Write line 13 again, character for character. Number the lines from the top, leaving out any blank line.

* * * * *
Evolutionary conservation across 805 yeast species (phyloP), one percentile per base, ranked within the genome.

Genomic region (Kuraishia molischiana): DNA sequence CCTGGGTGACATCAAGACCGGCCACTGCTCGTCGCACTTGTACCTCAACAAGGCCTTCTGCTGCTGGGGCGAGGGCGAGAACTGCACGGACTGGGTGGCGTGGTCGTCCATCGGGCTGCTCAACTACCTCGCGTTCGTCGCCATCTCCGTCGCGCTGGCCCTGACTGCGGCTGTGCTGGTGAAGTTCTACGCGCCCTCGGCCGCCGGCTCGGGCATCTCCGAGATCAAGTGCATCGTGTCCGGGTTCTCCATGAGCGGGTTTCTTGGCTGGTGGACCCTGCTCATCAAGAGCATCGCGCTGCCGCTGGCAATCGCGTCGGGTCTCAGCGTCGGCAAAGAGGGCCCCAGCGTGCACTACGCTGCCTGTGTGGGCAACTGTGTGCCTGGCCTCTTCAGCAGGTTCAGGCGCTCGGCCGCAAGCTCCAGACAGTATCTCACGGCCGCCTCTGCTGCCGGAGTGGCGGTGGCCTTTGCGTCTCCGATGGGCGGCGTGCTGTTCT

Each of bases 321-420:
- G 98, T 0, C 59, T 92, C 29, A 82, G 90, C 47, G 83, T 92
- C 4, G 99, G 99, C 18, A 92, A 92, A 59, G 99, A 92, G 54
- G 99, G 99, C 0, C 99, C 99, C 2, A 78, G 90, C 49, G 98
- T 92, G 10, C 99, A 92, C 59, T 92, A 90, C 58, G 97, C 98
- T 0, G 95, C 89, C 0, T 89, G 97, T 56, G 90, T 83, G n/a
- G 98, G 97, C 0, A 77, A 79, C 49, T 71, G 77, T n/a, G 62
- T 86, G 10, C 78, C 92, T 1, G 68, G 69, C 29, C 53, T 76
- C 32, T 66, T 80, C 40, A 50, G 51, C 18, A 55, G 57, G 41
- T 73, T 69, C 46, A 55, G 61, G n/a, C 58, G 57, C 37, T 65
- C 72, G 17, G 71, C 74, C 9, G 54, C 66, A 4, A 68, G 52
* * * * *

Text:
- C 72, G 17, G 71, C 74, C 9, G 54, C 66, A 4, A 68, G 52